I won’t lie, this really stressed me out. What could be wrong with my brainstem? Is this what is causing all of my symptoms or just some of them? And if it is going to get worse, what should I expect? Numbness I can live with – will I be able to live with whatever is coming? It is very easy to get caught in an endless loop of thinking and Googling, trying to figure out what is going on, what else I should be asking, wondering about what is going to happen next. Or even just pondering with amazement what scientists and doctors have managed to figure out – that they have developed tests like this that can localize a problem with such precision, what we can learn about nerves and the brain through these tests (which seem somewhat medieval).
Now that I have been getting off and on this merry-go-round for what is going on five years, I am more and more cognizant of the fact that this is not an entirely productive use of time. And so I meditate.
In meditating, I find two exercises in particular very helpful. The first is a body scan – just scanning from head to toe, focusing on each body part and how they are feeling. And I remind myself as I do this, that I am not in any pain and that – at this particular moment – I am thinking clearly and can do pretty much everything I want to do. No matter what a particular test says or doesn’t say, my body is functioning reasonably well right now. That’s a good reminder when the “what ifs” start getting overwhelming. The other exercise I do is based on an exercise I learned through the meditation app Headspace. I imagine liquid sunshine is spilling into my body from the top of my head, trickling through my body to my toes, then filling my toes, my legs, my chest and arms, all the way up through my body until it overflows out of the top of my head. I have adapted this exercise to imagine black flecks of disease scattered throughout my body. As the liquid sunshine fills up my body, it carries these black flecks up and out. I try and remind myself that this is what I am trying to do with all of the tests, surgeries, trips. Washing away the black flecks of disease. It is a very calming and reassuring feeling and really helps change my perspective on this medical process – changing it from something frightening and invasive to something nurturing and healing.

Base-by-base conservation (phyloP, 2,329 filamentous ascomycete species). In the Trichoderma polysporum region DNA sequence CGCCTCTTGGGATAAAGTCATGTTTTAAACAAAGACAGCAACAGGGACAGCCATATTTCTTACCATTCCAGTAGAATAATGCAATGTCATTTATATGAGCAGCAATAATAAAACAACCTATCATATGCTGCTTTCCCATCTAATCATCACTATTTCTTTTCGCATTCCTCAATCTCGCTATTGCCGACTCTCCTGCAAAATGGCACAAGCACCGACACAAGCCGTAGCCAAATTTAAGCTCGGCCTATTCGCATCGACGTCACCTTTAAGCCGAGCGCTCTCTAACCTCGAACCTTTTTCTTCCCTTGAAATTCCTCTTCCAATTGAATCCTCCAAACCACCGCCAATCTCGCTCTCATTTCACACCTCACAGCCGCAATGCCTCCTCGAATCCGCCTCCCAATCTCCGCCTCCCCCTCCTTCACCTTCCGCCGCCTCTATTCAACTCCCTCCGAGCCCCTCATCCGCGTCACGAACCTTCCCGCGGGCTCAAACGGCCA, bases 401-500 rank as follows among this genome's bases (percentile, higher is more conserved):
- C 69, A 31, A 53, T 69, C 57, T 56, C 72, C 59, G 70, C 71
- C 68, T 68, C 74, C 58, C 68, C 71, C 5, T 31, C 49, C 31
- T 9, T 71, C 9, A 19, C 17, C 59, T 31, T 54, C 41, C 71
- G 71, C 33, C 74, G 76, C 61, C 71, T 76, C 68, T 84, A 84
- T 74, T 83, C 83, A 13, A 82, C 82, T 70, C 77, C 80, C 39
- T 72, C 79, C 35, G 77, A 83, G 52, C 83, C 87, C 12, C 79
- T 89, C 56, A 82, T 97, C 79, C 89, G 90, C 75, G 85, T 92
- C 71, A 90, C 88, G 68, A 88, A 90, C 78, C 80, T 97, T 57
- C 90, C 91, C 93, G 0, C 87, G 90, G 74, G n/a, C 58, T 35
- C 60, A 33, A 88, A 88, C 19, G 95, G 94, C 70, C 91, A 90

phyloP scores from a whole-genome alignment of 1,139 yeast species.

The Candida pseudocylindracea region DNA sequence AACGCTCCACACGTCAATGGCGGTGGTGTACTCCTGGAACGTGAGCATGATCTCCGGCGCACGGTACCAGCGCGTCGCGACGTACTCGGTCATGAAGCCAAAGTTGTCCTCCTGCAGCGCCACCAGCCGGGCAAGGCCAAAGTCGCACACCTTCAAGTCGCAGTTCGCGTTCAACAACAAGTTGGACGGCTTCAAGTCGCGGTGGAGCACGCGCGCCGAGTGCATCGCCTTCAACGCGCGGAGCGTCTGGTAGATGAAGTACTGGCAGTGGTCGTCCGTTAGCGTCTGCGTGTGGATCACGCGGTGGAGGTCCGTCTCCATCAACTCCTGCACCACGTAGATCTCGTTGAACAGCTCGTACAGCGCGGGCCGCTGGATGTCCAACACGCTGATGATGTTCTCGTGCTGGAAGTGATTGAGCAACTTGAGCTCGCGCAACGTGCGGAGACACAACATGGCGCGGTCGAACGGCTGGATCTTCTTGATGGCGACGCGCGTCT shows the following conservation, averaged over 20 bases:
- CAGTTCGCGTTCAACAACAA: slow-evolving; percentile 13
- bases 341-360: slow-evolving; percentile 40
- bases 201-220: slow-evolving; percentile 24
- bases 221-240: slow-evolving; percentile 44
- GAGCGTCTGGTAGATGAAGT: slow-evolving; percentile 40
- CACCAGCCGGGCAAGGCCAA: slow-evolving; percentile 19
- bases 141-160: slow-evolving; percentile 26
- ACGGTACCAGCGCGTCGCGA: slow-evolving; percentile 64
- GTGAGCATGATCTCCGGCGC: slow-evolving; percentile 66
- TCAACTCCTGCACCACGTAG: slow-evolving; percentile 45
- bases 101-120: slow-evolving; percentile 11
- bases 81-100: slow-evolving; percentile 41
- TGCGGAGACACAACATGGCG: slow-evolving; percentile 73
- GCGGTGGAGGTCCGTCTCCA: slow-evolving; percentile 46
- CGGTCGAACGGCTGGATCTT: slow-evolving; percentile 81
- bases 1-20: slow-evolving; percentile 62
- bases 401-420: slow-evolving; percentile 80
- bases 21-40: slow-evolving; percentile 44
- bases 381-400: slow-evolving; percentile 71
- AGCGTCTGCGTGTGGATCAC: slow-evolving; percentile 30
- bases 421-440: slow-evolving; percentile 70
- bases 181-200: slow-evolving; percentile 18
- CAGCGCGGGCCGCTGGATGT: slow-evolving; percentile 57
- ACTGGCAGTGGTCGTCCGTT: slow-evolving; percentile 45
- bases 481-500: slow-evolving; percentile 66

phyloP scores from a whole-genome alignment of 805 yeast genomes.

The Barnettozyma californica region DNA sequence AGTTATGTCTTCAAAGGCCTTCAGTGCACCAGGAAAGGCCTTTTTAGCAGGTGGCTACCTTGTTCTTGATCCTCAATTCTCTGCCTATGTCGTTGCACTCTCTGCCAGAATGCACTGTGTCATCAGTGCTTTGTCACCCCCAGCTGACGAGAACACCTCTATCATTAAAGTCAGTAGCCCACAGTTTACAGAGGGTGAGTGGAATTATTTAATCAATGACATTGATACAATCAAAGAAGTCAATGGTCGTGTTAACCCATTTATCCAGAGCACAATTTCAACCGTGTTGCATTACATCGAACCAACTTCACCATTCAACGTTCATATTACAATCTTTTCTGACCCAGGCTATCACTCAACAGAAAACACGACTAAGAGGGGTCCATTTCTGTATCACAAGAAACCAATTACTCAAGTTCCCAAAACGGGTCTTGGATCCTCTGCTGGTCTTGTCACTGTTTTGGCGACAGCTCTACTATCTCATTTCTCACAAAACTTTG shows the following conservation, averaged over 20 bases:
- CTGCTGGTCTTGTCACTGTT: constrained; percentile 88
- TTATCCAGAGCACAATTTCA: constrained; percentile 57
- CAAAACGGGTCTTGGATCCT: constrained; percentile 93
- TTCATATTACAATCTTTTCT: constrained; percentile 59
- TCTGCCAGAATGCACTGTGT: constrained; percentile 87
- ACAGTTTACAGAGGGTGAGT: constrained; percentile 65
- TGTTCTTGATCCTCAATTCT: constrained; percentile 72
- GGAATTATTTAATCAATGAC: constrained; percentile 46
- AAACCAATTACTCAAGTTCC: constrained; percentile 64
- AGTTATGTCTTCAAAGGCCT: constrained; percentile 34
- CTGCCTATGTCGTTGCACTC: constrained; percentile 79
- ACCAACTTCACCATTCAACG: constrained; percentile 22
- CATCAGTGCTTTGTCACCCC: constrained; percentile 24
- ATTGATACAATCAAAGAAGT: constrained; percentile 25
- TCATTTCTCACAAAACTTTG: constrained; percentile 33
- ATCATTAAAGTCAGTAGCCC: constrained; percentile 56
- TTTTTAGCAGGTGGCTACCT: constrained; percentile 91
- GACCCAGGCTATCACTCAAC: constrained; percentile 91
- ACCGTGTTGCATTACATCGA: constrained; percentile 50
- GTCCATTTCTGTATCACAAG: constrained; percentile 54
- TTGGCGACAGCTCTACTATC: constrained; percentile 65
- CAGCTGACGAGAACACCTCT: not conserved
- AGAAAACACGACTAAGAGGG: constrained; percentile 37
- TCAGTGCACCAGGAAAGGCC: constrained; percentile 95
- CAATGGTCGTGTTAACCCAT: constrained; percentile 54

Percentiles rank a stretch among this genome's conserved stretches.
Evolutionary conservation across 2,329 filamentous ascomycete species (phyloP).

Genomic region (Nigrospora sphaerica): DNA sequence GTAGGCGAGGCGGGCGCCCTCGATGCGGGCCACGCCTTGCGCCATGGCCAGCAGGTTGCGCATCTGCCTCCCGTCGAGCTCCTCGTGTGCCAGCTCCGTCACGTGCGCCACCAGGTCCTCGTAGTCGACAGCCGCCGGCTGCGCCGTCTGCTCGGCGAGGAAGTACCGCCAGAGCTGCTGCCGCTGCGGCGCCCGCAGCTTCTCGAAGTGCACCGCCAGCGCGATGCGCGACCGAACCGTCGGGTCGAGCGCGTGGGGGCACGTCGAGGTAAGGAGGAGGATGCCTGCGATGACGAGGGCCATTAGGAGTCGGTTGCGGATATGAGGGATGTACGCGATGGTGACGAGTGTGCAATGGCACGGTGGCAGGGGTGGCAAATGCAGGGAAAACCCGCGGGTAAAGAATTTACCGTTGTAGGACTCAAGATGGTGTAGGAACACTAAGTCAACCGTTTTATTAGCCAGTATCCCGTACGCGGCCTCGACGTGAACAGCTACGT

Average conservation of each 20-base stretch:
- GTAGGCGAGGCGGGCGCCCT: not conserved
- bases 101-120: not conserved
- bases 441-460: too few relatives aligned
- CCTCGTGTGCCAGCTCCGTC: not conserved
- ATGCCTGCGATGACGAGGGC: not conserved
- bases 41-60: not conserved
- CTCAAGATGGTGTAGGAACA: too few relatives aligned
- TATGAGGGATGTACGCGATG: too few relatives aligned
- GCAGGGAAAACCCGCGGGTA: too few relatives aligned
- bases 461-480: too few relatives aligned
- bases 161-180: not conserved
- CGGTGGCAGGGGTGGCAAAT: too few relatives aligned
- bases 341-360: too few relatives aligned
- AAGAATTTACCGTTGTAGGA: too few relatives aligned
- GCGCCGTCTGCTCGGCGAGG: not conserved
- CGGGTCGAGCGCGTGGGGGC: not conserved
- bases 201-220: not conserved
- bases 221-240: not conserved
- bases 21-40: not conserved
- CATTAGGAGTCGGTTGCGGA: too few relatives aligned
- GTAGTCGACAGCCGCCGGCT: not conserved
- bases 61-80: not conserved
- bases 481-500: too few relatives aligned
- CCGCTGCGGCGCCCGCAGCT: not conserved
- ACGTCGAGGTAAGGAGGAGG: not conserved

This week, whenever I feel anxiety about what my upcoming scans will (or won’t) find, I will try and bring myself back to the present and remind myself I am not in pain. I am functioning well. I am happy at home and at work – I am LIVING. And I am slowly but surely figuring things out, finding the black flecks and hopefully removing them. I will take a deep breath and let the sunshine flow.
It has been a long time since my last post and a lot has happened. The short version is that I have had more tests that you can possibly imagine – rounds and rounds of blood tests, CT scans, MRIs, Octreoscans, endoscopies, sleep studies, EEGs, EMGs, nerve conduction studies, appointments with various specialists (2 endocrinologists, 3 neurologists, 2 oncologists, 1 allergist, 1 gastroenterologist). And strange things keep happening but we don’t yet have any definitve answers. So, in essence, nothing has changed.
So, here are my current symptoms:
- Extreme flushing on occasion. This is MUCH worse if I don’t take antihistamines and so I take a combination of H1/H2 blockers day and night. I still have some breakthrough flushing but it isn’t all the time.
- The usual GI symptoms which are not any better or any worse.
- I am still smelling smoke but some new medications are helping with that.
- Partial seizures. These manifest in a number of ways (including the smoke smell), but I will give you an example. One night, M and I were sitting in bed and my right foot curled up completely, like I had a bad muscle cramp in my foot. But I had no pain. I could not uncurl my foot. This lasted a few minutes. In the morning, my foot didn’t work properly for a few hours and then I was fine. There are other signs I am having seizures in my sleep too.
- Raynaud’s phenomenon. When I am stressed, my toes turn purple/black. And sometimes, I now get these weird changes in color on my feet – one half of both feet will become snow white while the rest remains a normal color, with a straight line separating the colors. It is very strange, but there it is.
- I have patchy pins and needles in my limbs and hands, especially on the right hand side. My tongue and lower face usually has a pins and needles feeling as well.
- I am starting to lose a few words here and there.